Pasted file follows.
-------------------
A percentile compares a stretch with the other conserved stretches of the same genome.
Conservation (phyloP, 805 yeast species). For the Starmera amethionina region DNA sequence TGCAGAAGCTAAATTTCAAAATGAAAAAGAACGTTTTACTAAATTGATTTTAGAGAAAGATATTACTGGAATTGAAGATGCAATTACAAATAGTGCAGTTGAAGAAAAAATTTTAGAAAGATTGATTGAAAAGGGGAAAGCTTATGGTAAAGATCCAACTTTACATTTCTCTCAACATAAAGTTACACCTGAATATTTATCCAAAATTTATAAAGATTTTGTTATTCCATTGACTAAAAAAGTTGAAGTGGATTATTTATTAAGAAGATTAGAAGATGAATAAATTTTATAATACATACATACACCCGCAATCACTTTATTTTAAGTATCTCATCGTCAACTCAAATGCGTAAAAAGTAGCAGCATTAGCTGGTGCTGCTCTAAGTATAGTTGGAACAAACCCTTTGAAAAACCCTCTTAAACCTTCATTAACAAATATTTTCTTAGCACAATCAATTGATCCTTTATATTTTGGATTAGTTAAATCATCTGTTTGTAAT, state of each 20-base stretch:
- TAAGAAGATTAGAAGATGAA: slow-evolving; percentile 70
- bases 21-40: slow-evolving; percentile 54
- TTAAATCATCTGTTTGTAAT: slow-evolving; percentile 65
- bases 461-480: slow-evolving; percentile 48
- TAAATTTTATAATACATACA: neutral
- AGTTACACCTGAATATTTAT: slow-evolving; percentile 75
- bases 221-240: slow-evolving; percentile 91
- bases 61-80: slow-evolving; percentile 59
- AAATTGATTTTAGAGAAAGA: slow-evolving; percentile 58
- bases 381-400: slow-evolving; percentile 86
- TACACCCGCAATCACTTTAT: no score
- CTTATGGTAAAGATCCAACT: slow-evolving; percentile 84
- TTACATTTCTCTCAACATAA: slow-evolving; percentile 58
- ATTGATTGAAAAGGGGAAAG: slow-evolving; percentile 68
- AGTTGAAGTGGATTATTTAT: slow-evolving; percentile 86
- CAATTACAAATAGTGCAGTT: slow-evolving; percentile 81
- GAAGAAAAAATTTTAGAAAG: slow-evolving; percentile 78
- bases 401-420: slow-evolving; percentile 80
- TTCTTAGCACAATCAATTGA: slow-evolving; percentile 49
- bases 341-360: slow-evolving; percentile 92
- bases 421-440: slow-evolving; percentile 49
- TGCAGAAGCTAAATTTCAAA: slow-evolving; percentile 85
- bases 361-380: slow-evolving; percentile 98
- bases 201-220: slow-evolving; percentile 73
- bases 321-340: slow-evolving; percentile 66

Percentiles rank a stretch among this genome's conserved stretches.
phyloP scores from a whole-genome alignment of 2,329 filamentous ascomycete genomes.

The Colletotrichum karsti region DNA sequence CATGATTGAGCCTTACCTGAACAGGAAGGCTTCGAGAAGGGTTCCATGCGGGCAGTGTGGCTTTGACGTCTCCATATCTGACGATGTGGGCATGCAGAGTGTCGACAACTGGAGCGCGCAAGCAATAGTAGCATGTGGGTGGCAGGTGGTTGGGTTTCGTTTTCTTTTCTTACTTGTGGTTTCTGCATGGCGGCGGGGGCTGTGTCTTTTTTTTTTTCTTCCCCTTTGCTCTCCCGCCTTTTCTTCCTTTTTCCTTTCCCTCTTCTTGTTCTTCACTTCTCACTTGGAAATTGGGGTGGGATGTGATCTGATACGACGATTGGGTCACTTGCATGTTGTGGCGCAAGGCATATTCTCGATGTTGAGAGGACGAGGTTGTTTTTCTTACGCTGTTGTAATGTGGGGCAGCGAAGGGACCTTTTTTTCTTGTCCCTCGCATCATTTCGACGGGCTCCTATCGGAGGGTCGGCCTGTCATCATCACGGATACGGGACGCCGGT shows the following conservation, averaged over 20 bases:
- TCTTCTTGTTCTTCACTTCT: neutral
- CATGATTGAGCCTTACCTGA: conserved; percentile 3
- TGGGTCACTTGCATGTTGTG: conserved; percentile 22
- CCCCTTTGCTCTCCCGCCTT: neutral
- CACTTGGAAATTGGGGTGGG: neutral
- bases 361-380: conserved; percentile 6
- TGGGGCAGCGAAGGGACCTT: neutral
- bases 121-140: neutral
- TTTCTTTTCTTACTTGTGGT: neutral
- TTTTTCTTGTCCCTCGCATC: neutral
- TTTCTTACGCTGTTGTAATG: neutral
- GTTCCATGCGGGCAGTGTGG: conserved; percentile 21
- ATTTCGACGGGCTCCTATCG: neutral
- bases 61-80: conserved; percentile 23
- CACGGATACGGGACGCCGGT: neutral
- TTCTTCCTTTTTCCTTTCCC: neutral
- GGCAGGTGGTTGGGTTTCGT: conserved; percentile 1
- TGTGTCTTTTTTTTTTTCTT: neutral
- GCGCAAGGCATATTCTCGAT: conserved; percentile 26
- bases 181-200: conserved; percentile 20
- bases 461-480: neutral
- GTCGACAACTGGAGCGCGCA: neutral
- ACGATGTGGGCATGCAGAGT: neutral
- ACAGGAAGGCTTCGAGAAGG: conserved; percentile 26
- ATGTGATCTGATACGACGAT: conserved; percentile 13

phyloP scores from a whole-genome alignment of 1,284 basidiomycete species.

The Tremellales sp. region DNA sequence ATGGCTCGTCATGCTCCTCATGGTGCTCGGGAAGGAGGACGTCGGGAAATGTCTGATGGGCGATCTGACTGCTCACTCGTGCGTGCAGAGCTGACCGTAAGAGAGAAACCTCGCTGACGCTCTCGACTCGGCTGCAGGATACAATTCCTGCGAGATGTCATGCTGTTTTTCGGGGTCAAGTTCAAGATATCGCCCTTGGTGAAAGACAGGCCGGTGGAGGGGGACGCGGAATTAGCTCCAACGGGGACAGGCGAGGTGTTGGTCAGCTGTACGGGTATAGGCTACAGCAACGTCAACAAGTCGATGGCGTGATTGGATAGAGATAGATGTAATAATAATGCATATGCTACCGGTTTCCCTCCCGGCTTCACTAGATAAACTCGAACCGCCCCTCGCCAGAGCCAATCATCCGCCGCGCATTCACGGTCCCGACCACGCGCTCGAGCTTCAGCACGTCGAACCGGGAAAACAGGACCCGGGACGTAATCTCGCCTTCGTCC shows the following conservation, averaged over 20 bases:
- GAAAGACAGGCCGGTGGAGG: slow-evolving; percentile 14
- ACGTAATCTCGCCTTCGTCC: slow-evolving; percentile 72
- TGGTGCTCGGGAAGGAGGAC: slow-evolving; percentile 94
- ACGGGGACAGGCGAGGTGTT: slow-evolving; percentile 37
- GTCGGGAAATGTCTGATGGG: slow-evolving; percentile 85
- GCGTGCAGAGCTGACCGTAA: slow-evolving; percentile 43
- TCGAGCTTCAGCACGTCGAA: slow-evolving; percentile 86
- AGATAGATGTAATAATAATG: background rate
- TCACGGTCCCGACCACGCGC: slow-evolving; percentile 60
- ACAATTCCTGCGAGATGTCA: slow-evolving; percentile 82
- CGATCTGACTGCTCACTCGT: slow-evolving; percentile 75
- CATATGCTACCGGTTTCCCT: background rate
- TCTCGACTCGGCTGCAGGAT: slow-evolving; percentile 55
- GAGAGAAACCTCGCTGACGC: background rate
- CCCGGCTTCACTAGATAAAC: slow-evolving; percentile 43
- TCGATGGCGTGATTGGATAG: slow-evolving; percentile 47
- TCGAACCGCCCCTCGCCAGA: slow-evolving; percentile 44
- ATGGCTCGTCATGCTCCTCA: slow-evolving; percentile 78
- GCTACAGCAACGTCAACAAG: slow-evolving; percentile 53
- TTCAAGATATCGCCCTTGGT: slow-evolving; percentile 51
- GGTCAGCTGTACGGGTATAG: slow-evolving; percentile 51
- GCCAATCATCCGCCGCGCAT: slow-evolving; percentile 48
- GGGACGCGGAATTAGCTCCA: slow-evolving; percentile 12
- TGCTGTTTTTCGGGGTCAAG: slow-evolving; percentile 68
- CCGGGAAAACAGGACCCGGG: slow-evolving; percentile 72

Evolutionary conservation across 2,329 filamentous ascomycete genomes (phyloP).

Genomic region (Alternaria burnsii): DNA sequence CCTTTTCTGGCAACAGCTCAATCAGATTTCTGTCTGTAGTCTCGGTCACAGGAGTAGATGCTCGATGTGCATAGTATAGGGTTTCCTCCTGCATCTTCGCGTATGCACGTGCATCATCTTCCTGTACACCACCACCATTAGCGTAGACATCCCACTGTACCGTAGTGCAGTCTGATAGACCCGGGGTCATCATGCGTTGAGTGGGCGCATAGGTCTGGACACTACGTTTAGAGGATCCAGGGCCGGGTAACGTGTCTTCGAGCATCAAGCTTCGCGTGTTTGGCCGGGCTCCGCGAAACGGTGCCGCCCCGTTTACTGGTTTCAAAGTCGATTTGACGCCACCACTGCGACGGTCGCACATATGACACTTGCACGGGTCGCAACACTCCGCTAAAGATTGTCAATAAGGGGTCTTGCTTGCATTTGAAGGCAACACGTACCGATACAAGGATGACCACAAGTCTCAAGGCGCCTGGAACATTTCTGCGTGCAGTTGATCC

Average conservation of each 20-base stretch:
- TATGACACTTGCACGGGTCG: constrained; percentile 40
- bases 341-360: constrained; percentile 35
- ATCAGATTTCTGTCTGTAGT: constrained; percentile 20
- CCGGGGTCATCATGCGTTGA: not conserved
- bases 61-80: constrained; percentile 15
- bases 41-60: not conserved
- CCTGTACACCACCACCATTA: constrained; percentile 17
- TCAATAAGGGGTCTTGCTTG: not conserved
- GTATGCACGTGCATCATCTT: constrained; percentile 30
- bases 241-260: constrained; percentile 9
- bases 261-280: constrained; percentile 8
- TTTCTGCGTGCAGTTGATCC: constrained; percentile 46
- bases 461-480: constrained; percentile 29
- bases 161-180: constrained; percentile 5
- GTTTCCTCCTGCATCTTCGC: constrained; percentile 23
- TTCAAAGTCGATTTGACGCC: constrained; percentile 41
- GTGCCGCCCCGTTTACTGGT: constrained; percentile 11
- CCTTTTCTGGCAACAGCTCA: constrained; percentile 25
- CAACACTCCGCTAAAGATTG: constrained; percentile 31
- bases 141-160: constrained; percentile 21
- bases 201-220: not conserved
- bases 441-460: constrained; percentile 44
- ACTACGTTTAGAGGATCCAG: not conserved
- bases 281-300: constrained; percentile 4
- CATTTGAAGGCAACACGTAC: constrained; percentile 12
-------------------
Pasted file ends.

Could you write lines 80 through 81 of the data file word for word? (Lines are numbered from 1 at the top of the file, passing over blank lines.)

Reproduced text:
- GGGACGCGGAATTAGCTCCA: slow-evolving; percentile 12
- TGCTGTTTTTCGGGGTCAAG: slow-evolving; percentile 68